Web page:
A message from Philippe Cousteau Jr.
The new year is a time when many people look back and consider what could have been better or how they will do or be better in the upcoming year. People are very focused on individual actions, on their personal resolutions...but I am challenging myself this year to focus not just on resolutions but on revolutions. And since my brain is on plastics these days, let’s talk about that.
We must globally revolutionize our approach to plastic. The durability of plastics was originally advantageous, thought to reduce stress on natural resources like wood and ivory. Unfortunately, that same durability has resulted in ubiquitous remnants of plastic in nearly every system in the world. From the North Pacific gyre to the ice in Antarctica to the human digestive system, plastic is everywhere. Hundreds of thousands of sea turtles and marine mammals die each year due to entanglement and ingestion of marine debris. And if you think that plastics has not infiltrated your food systems, you would be sadly mistaken. This year’s campaigns such as For A Strawless Ocean and Ban the Bag were almost as ubiquitous as plastics themselves. Effective progress was made both in personal behaviors and policy decisions. But more is needed. Manufacturing of virgin plastic and transportation of plastic nurdles represents huge opportunities in the coming year - we want young people to know how to advocate for these improvements and to continue to develop new ideas and approaches to the plastics problem.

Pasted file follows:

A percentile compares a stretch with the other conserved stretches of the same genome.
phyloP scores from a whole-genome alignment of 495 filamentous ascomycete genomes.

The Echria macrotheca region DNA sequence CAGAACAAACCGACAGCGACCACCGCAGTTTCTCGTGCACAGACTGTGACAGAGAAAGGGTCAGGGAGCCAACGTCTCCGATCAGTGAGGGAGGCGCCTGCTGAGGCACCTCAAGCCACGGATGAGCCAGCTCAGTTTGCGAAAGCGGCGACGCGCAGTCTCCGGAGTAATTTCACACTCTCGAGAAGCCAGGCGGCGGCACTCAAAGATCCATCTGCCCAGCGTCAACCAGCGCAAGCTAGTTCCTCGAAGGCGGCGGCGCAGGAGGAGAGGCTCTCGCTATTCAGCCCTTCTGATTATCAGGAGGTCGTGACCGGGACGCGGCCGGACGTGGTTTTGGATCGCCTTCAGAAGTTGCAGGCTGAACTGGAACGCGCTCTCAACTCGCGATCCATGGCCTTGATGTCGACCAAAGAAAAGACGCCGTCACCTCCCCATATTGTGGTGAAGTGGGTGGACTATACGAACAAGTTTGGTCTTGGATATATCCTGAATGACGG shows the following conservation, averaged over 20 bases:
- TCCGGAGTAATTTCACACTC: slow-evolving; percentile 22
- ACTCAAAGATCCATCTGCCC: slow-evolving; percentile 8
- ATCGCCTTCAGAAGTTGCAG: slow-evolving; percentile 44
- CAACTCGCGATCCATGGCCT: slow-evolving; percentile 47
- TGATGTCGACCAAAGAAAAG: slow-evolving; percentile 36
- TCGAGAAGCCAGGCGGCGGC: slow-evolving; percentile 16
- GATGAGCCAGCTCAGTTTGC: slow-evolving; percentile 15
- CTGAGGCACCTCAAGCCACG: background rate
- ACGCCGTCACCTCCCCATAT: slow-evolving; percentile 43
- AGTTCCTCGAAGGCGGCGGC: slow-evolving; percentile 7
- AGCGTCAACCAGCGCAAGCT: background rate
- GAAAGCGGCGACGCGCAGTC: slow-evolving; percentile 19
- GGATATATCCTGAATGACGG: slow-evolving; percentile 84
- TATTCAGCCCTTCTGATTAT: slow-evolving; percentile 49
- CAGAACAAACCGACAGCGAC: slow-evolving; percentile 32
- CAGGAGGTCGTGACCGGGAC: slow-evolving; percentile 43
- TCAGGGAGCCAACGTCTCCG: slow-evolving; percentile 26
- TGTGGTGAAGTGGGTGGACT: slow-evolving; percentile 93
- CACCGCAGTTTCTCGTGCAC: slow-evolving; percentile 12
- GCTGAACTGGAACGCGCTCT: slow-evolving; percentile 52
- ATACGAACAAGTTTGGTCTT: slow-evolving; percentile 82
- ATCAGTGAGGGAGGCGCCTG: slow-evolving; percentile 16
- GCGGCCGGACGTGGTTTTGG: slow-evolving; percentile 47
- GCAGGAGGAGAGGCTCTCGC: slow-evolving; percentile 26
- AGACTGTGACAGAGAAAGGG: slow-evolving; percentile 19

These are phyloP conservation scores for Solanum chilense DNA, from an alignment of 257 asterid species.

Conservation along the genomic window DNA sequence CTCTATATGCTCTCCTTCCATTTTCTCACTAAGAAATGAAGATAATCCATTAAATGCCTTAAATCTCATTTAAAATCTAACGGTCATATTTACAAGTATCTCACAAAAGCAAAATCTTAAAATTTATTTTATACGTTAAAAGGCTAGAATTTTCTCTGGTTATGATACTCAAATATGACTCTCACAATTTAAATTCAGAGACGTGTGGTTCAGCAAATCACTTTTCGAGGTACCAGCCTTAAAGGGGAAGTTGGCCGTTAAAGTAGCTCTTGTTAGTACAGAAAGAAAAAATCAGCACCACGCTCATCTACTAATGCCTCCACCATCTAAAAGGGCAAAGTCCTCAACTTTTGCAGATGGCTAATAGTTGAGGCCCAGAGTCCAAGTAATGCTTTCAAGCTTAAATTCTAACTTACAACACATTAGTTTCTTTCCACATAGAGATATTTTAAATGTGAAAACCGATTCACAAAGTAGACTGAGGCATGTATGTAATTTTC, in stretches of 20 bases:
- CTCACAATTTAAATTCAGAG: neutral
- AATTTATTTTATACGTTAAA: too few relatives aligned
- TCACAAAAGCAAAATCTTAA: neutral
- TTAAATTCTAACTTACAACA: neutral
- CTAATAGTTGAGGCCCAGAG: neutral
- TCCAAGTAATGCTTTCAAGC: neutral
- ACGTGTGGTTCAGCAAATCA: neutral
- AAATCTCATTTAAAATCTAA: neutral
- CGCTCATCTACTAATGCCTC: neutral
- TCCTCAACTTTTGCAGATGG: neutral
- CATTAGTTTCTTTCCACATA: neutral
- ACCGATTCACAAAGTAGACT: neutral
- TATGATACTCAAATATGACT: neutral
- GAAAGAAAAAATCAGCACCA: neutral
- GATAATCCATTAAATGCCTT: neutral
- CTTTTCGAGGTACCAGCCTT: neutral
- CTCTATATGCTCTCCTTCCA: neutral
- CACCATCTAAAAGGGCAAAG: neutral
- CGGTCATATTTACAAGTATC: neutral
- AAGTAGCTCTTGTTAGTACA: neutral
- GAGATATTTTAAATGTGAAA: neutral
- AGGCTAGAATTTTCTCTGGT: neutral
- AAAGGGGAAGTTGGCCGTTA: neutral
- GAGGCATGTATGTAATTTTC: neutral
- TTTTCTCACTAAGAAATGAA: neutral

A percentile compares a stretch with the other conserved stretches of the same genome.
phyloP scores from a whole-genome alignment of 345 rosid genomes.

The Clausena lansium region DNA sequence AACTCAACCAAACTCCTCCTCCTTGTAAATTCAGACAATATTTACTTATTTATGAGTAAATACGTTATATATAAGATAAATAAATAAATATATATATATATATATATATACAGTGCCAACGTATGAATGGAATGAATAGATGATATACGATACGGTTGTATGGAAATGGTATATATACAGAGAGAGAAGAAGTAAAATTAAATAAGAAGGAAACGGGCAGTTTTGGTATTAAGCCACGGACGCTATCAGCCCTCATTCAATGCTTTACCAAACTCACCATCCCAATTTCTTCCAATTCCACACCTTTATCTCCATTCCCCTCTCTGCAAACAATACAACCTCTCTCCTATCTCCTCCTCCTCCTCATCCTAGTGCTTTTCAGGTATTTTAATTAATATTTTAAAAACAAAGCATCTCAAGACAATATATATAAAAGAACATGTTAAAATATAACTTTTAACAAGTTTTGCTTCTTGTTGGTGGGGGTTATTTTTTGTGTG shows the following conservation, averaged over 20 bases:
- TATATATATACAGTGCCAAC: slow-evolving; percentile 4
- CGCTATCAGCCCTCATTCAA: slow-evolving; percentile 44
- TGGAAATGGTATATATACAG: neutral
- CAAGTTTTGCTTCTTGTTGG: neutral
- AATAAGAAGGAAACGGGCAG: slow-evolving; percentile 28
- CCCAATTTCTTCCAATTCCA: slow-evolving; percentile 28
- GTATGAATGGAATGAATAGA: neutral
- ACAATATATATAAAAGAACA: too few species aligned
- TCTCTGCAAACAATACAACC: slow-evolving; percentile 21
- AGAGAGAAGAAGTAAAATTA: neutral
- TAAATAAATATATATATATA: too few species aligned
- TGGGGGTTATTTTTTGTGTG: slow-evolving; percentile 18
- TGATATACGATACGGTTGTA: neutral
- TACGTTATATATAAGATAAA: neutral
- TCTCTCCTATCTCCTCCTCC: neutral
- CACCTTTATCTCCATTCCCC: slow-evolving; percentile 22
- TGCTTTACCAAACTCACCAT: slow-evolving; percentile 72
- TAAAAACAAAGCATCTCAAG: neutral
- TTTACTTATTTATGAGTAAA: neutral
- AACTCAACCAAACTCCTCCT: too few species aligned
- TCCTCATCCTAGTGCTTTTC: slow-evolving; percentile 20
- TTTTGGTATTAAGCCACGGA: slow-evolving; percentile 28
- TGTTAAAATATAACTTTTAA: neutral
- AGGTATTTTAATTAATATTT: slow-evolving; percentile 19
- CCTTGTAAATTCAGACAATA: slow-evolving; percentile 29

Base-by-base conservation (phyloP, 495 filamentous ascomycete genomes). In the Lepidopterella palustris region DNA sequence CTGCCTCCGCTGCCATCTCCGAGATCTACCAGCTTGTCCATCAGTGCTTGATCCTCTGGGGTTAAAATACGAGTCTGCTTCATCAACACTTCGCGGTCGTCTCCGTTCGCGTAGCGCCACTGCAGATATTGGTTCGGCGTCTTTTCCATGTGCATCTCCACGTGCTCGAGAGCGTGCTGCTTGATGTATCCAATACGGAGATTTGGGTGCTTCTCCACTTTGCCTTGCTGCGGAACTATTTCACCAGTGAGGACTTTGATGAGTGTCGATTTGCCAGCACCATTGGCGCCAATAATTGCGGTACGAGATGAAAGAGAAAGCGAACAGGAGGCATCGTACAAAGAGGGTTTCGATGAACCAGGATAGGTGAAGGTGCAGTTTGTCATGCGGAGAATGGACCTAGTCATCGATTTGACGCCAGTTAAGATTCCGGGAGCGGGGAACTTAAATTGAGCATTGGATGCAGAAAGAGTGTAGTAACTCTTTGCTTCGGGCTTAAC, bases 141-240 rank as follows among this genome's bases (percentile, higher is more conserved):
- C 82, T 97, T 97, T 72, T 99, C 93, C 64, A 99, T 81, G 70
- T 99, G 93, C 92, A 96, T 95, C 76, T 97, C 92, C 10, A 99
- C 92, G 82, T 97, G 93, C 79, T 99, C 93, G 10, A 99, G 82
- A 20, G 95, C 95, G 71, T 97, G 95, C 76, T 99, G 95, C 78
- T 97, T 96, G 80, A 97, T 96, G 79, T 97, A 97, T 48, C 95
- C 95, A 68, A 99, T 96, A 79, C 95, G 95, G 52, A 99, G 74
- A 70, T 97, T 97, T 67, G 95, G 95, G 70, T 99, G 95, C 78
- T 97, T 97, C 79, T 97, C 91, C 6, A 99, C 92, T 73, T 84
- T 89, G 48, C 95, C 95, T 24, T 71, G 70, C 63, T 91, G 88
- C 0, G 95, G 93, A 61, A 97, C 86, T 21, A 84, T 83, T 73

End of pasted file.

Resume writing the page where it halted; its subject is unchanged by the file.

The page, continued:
To that end, my team at EarthEcho collaborated last year with researchers, policy-makers, and teachers in Australia to create a suite of classroom materials to prepare middle-grade students to do just that! You can find more details in our newsletter but next week we will release EarthEcho Expeditions: PlasticSeas specifically to prepare young people to manage the impact of plastics in our world. The materials include several activities and design challenges to move students to thinking not just about how they can make personal commitments to reduce their plastic use, but how they can make an impact on this seemingly unstoppable global issue. If you work with youth, you will not want to miss the January 15 Eat Less Plastic Virtual Field Trip introducing EarthEcho Expeditions: PlasticSeas.
Let’s all resolve to be revolutionary this year, to challenge the status quo and not necessarily work within the system. We all want a better world, a safer world, “a world where every single child can breathe fresh air, drink clean water, and walk on green grass under a blue sky.”
Happy New Year!